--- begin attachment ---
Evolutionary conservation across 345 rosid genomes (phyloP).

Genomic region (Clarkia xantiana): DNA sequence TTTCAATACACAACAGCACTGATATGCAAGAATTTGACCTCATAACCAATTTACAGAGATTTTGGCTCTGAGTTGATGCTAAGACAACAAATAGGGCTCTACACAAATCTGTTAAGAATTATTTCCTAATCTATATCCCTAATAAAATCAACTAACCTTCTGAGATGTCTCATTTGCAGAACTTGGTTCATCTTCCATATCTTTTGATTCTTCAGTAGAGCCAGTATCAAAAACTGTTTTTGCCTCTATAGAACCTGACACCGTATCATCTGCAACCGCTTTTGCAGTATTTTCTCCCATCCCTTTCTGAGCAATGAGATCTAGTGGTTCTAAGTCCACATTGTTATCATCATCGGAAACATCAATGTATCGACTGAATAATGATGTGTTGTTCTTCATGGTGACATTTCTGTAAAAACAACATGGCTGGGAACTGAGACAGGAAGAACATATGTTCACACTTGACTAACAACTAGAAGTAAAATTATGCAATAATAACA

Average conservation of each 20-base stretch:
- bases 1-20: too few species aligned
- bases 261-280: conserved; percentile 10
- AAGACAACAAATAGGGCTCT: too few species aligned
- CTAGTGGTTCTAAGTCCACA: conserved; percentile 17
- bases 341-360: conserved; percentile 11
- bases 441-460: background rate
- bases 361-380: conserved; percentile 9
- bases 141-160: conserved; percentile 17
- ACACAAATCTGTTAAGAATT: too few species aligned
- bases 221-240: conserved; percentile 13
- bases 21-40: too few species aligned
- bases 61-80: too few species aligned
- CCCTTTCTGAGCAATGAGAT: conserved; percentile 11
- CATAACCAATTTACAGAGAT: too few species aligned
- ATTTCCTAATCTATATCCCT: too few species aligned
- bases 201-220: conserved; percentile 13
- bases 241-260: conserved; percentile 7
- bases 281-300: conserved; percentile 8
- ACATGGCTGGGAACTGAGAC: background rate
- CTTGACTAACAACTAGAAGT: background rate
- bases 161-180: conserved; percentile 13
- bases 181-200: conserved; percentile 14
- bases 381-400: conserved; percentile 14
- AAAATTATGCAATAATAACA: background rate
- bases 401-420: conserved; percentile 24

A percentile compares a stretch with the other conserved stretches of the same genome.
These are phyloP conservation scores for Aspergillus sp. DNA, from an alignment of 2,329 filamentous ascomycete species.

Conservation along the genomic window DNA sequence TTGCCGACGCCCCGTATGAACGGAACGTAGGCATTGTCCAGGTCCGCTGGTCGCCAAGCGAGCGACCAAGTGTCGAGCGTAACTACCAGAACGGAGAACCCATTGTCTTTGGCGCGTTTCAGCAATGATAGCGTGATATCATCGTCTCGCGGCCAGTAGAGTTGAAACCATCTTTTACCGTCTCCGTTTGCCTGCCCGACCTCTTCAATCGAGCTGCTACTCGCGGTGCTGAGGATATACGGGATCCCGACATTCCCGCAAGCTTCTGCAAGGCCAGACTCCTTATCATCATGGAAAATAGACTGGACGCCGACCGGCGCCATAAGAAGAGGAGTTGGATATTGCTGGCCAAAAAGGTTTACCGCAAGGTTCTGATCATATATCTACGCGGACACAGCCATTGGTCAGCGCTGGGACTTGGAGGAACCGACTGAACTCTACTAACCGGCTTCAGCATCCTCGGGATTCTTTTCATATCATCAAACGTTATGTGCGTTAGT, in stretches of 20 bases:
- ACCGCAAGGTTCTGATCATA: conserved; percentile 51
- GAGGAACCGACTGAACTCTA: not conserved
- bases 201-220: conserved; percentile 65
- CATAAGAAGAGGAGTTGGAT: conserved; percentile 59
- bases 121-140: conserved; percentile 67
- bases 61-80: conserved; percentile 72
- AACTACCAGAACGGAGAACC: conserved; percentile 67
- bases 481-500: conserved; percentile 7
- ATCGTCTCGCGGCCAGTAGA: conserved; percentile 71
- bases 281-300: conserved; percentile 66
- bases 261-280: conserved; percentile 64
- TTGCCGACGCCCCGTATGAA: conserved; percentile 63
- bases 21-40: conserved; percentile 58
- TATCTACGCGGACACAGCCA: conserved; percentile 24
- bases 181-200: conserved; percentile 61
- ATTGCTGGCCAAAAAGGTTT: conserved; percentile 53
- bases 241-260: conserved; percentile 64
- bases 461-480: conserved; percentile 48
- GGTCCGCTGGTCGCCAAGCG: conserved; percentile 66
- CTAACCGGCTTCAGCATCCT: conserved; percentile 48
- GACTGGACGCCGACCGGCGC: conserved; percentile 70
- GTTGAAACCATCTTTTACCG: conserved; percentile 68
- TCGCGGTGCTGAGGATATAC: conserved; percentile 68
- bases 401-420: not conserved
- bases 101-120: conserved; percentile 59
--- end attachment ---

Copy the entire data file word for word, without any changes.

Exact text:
Evolutionary conservation across 345 rosid genomes (phyloP).

Genomic region (Clarkia xantiana): DNA sequence TTTCAATACACAACAGCACTGATATGCAAGAATTTGACCTCATAACCAATTTACAGAGATTTTGGCTCTGAGTTGATGCTAAGACAACAAATAGGGCTCTACACAAATCTGTTAAGAATTATTTCCTAATCTATATCCCTAATAAAATCAACTAACCTTCTGAGATGTCTCATTTGCAGAACTTGGTTCATCTTCCATATCTTTTGATTCTTCAGTAGAGCCAGTATCAAAAACTGTTTTTGCCTCTATAGAACCTGACACCGTATCATCTGCAACCGCTTTTGCAGTATTTTCTCCCATCCCTTTCTGAGCAATGAGATCTAGTGGTTCTAAGTCCACATTGTTATCATCATCGGAAACATCAATGTATCGACTGAATAATGATGTGTTGTTCTTCATGGTGACATTTCTGTAAAAACAACATGGCTGGGAACTGAGACAGGAAGAACATATGTTCACACTTGACTAACAACTAGAAGTAAAATTATGCAATAATAACA

Average conservation of each 20-base stretch:
- bases 1-20: too few species aligned
- bases 261-280: conserved; percentile 10
- AAGACAACAAATAGGGCTCT: too few species aligned
- CTAGTGGTTCTAAGTCCACA: conserved; percentile 17
- bases 341-360: conserved; percentile 11
- bases 441-460: background rate
- bases 361-380: conserved; percentile 9
- bases 141-160: conserved; percentile 17
- ACACAAATCTGTTAAGAATT: too few species aligned
- bases 221-240: conserved; percentile 13
- bases 21-40: too few species aligned
- bases 61-80: too few species aligned
- CCCTTTCTGAGCAATGAGAT: conserved; percentile 11
- CATAACCAATTTACAGAGAT: too few species aligned
- ATTTCCTAATCTATATCCCT: too few species aligned
- bases 201-220: conserved; percentile 13
- bases 241-260: conserved; percentile 7
- bases 281-300: conserved; percentile 8
- ACATGGCTGGGAACTGAGAC: background rate
- CTTGACTAACAACTAGAAGT: background rate
- bases 161-180: conserved; percentile 13
- bases 181-200: conserved; percentile 14
- bases 381-400: conserved; percentile 14
- AAAATTATGCAATAATAACA: background rate
- bases 401-420: conserved; percentile 24

A percentile compares a stretch with the other conserved stretches of the same genome.
These are phyloP conservation scores for Aspergillus sp. DNA, from an alignment of 2,329 filamentous ascomycete species.

Conservation along the genomic window DNA sequence TTGCCGACGCCCCGTATGAACGGAACGTAGGCATTGTCCAGGTCCGCTGGTCGCCAAGCGAGCGACCAAGTGTCGAGCGTAACTACCAGAACGGAGAACCCATTGTCTTTGGCGCGTTTCAGCAATGATAGCGTGATATCATCGTCTCGCGGCCAGTAGAGTTGAAACCATCTTTTACCGTCTCCGTTTGCCTGCCCGACCTCTTCAATCGAGCTGCTACTCGCGGTGCTGAGGATATACGGGATCCCGACATTCCCGCAAGCTTCTGCAAGGCCAGACTCCTTATCATCATGGAAAATAGACTGGACGCCGACCGGCGCCATAAGAAGAGGAGTTGGATATTGCTGGCCAAAAAGGTTTACCGCAAGGTTCTGATCATATATCTACGCGGACACAGCCATTGGTCAGCGCTGGGACTTGGAGGAACCGACTGAACTCTACTAACCGGCTTCAGCATCCTCGGGATTCTTTTCATATCATCAAACGTTATGTGCGTTAGT, in stretches of 20 bases:
- ACCGCAAGGTTCTGATCATA: conserved; percentile 51
- GAGGAACCGACTGAACTCTA: not conserved
- bases 201-220: conserved; percentile 65
- CATAAGAAGAGGAGTTGGAT: conserved; percentile 59
- bases 121-140: conserved; percentile 67
- bases 61-80: conserved; percentile 72
- AACTACCAGAACGGAGAACC: conserved; percentile 67
- bases 481-500: conserved; percentile 7
- ATCGTCTCGCGGCCAGTAGA: conserved; percentile 71
- bases 281-300: conserved; percentile 66
- bases 261-280: conserved; percentile 64
- TTGCCGACGCCCCGTATGAA: conserved; percentile 63
- bases 21-40: conserved; percentile 58
- TATCTACGCGGACACAGCCA: conserved; percentile 24
- bases 181-200: conserved; percentile 61
- ATTGCTGGCCAAAAAGGTTT: conserved; percentile 53
- bases 241-260: conserved; percentile 64
- bases 461-480: conserved; percentile 48
- GGTCCGCTGGTCGCCAAGCG: conserved; percentile 66
- CTAACCGGCTTCAGCATCCT: conserved; percentile 48
- GACTGGACGCCGACCGGCGC: conserved; percentile 70
- GTTGAAACCATCTTTTACCG: conserved; percentile 68
- TCGCGGTGCTGAGGATATAC: conserved; percentile 68
- bases 401-420: not conserved
- bases 101-120: conserved; percentile 59